August 6, 2018 • New York Times

Democrat Accuses Charter Spectrum of Censoring Political Ad

By Shane Goldmacher

A Democratic candidate for Congress in Central New York, Anthony Brindisi, accused Charter Spectrum, the national cable company, of trying to “censor” his campaign by refusing to air a television ad that criticizes the company’s record — along with his Republican opponent.

“If you’re watching this ad on Spectrum cable, you’re getting ripped off,” Mr. Brindisi, a state assemblyman, says to the camera at the start of the ad.

But Spectrum, which is the name under which Charter Communications operates in New York, has refused to air the campaign commercial, Mr. Brindisi said in an interview. He said that his campaign has successfully aired other ads on Spectrum in recent weeks, but the cable operator rejected this one over the weekend.

“They are trying to censor us,” Mr. Brindisi said, adding that Charter had not given a clear reason to his media team as to why they had rejected the ad. Mr. Brindisi, who is challenging Representative Claudia Tenney, a Republican, in a key battleground race, said he had hoped for the ad to also air on a dozen or so cable channels, such as CNN and MSNBC, in the Utica and Binghamton media markets. He said the ad is set to begin airing on broadcast networks, which Charter does not control, on Monday.

“The ad did not meet our criteria,” said Maureen Huff, a spokeswoman for Charter Spectrum.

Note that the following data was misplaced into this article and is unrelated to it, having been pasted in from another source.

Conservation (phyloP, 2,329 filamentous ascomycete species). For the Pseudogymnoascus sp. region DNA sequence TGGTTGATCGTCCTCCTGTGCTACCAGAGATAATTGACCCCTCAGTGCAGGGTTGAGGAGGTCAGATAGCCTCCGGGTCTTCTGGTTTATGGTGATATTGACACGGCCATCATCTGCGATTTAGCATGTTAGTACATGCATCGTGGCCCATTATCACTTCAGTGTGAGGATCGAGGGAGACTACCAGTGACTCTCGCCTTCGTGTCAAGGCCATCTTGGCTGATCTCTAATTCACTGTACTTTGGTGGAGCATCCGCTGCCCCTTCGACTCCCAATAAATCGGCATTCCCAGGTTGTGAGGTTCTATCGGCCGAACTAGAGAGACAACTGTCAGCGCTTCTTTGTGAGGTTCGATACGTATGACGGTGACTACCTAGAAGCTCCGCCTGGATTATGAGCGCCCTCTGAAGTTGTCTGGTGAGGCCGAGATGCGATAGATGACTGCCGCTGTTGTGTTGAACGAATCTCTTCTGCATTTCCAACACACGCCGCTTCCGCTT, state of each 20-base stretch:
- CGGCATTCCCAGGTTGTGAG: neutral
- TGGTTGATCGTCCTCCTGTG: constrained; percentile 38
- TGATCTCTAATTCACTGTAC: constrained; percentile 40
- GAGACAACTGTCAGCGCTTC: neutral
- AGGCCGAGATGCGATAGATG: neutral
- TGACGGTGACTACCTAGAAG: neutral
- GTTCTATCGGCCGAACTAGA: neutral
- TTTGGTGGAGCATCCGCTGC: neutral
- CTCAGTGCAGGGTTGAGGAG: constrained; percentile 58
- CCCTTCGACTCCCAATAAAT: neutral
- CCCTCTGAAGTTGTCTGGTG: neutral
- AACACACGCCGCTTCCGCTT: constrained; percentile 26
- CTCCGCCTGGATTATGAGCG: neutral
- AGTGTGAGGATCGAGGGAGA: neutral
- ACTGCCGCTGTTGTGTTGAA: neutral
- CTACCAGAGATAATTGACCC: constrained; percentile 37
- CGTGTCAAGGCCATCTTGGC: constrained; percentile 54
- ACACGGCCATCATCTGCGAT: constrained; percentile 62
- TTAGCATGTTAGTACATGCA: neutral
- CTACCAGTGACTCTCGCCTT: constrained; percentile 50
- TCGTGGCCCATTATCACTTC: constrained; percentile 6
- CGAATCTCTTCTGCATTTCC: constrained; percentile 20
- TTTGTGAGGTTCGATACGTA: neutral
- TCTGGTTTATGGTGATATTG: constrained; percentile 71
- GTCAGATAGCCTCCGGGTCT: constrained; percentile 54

“It’s a scary precedent for them to be setting just because I’ve been a vocal critic of the company,” Mr. Brindisi said. “I don’t think I should be precluded from informing the public about their practices here in New York State and letting people know that, at the same time they are raising your cable rates, they are a big beneficiary of the tax bill and a major supporter of my opponent.”

In the ad, Mr. Brindisi says that Spectrum “has jacked up rates almost double” and says that he has “fought to have the state take legal action” against the company.

In late July, the New York Public Service Commission voted to revoke approval of Charter’s merger with Time Warner, ordering the company to sell its operations to another provider, citing a failure to fulfill promises to build out broadband service in rural parts of the state. Gov. Andrew M. Cuomo has repeatedly attacked the company for that failure, as well.

The company also faces a lawsuit by the state’s attorney general, Barbara D. Underwood, and a labor strike, which has lasted more than a year, by the International Brotherhood of Electrical Workers Local 3.

Mr. Brindisi says in the ad that “Claudia Tenney’s campaign is bankrolled by Spectrum;” federal records shows Charter Communication’s political action committee gave Ms. Tenney two $2,500 donations in 2017, a small share of the nearly $2 million she has raised.

“She even voted to give Spectrum a $9 billion tax cut while they were raising our rates,” Mr. Brindisi says in the ad, referring to the tax bill signed by President Trump. “Claudia Tenney won’t hold Spectrum accountable … I will.”

The race is expected to be among the most contested in the country this fall, with the independent Cook Political Report rating it a tossup district.

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